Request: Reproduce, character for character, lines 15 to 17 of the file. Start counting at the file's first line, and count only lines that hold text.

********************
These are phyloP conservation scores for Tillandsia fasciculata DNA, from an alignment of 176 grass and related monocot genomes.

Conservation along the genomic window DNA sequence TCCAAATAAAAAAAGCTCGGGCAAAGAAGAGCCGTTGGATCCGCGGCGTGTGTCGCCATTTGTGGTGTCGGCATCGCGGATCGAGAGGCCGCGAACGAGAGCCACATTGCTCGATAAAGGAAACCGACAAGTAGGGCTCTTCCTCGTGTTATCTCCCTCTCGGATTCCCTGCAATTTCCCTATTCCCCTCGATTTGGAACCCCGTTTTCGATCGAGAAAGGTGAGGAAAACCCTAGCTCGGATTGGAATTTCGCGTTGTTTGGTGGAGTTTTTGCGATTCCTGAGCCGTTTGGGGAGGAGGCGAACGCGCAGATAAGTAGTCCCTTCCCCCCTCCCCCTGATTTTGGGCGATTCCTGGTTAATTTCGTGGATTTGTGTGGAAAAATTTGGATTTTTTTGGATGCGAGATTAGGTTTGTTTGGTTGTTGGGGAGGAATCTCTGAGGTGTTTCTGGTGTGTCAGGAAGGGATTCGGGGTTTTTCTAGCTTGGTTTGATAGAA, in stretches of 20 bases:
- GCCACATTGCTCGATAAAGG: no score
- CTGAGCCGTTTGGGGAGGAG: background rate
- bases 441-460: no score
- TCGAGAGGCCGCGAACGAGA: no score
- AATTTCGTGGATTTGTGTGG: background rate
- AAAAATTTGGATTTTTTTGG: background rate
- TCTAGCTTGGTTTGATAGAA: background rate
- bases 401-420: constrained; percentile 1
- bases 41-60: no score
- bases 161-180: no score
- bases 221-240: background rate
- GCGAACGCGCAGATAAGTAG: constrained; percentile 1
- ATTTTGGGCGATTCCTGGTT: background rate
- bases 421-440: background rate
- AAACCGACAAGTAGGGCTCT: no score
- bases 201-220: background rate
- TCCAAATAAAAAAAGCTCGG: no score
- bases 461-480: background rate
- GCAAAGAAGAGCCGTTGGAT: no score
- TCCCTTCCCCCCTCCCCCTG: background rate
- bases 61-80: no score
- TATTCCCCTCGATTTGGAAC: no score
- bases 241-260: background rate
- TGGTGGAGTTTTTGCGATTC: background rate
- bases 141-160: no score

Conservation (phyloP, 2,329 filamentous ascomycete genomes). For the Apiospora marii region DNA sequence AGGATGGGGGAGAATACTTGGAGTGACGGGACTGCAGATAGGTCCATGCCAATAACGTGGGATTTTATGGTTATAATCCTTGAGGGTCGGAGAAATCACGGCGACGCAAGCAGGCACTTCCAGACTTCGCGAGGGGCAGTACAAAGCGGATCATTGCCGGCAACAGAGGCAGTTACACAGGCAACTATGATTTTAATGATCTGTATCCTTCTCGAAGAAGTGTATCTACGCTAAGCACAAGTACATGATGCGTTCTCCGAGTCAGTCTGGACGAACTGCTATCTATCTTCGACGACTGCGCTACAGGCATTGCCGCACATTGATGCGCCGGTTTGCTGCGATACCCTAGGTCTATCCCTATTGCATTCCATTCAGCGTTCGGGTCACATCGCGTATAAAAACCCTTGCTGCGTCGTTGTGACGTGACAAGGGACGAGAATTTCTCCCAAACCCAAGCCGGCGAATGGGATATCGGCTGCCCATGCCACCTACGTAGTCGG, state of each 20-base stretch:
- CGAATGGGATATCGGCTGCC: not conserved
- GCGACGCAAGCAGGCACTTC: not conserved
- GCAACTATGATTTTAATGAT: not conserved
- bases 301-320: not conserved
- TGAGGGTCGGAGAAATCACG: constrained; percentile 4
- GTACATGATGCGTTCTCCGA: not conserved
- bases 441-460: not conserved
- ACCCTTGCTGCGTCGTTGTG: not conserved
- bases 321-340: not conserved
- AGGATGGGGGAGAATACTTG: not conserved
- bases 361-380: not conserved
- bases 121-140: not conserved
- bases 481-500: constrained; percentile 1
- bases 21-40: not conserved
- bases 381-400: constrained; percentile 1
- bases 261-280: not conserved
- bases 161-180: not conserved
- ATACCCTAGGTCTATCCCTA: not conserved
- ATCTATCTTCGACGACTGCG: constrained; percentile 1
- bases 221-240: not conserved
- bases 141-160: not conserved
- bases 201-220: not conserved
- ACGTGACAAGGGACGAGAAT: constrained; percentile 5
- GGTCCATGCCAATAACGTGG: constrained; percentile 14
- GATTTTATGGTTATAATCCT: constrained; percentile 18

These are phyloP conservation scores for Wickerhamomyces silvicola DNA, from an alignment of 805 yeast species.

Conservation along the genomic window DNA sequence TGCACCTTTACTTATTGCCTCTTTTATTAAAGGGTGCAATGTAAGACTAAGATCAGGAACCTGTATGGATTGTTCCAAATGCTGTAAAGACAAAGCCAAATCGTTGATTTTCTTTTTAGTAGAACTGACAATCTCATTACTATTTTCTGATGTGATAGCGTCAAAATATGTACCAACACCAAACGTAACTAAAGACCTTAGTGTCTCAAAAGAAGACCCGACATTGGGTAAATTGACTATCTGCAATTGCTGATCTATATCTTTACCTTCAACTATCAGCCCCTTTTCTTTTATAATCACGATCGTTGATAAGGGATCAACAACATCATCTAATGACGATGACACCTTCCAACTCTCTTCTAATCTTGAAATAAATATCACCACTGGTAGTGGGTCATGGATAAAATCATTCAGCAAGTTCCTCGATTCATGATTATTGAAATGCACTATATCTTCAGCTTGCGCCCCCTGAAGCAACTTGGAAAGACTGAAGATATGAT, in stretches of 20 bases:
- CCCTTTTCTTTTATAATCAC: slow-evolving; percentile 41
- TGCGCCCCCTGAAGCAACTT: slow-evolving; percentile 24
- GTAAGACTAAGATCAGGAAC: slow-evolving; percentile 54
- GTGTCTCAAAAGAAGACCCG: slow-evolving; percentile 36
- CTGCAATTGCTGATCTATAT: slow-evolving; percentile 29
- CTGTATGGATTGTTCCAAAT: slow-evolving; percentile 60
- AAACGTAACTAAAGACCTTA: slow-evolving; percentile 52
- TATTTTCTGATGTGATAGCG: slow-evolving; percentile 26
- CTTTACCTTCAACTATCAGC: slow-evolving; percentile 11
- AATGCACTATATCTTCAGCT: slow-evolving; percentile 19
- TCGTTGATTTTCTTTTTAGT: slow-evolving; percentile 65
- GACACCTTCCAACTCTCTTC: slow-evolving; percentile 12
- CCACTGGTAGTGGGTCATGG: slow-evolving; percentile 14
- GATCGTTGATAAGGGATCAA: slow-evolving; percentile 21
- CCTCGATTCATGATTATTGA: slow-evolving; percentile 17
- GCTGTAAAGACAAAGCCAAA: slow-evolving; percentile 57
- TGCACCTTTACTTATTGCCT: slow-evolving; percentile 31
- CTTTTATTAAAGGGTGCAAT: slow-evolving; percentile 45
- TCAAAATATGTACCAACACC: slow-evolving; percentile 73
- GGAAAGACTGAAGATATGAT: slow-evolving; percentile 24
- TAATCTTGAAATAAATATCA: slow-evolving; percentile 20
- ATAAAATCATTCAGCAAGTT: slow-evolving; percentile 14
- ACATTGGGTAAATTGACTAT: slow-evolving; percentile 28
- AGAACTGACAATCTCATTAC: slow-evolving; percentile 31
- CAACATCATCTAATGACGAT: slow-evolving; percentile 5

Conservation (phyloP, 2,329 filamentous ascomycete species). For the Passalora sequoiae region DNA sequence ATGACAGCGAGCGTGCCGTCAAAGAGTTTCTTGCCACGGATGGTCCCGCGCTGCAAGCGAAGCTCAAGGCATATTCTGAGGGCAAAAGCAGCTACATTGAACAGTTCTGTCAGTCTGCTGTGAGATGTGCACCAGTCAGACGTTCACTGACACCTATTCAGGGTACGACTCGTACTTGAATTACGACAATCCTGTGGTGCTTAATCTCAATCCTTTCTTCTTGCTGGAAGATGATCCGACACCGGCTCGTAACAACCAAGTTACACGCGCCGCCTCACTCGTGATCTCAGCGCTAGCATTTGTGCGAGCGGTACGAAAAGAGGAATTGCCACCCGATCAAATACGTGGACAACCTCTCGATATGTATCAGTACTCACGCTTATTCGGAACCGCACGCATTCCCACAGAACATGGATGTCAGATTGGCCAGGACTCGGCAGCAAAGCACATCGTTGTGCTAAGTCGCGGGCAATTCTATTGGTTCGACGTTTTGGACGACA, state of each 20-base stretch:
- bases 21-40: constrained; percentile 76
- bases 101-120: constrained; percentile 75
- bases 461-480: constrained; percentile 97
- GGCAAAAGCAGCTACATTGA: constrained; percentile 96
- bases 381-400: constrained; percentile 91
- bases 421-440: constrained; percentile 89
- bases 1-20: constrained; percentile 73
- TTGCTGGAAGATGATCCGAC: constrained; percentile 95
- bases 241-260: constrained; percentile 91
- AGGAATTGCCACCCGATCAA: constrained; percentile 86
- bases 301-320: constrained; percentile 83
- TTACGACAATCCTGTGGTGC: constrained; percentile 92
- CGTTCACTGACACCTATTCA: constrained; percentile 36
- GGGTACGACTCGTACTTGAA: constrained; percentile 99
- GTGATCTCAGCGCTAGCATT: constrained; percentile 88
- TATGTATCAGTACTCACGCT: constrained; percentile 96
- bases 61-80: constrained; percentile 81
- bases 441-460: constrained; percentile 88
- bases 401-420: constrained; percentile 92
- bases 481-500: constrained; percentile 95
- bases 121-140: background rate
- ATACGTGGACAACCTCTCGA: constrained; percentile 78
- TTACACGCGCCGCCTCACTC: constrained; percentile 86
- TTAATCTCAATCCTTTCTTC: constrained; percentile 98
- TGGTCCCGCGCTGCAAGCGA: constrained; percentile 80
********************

- ATTTTGGGCGATTCCTGGTT: background rate
- bases 421-440: background rate
- AAACCGACAAGTAGGGCTCT: no score